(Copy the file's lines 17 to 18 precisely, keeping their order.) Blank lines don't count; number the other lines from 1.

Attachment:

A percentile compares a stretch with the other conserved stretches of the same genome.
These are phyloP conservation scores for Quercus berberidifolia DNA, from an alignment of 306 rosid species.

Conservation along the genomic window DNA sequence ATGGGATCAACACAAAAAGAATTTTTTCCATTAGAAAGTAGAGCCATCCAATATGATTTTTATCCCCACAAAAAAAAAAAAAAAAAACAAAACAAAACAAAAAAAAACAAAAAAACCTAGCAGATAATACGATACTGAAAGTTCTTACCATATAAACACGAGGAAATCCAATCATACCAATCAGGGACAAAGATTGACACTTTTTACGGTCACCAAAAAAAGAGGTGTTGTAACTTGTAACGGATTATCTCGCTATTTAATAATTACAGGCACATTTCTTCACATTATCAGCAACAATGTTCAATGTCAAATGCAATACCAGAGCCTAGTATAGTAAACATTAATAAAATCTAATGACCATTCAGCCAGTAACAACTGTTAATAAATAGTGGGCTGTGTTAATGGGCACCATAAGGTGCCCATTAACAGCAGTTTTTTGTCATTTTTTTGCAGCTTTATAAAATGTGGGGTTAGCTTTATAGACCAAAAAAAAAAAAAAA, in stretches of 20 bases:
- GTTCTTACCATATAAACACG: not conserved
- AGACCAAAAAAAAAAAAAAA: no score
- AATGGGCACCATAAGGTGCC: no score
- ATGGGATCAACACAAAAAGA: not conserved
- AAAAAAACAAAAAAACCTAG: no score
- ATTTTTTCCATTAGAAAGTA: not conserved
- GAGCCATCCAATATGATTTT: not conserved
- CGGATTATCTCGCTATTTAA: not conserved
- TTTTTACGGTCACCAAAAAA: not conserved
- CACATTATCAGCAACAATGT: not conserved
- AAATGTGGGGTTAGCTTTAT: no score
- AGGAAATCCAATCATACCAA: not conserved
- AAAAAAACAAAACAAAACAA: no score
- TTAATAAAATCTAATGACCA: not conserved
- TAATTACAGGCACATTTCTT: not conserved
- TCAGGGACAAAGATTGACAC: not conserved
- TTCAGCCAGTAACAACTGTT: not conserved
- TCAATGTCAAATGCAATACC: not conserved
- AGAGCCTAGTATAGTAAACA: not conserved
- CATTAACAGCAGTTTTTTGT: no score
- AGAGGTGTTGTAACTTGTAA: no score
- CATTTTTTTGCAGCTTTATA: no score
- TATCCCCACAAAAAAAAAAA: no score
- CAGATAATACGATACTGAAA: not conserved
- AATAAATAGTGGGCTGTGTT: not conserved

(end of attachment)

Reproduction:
- TTAATAAAATCTAATGACCA: not conserved
- TAATTACAGGCACATTTCTT: not conserved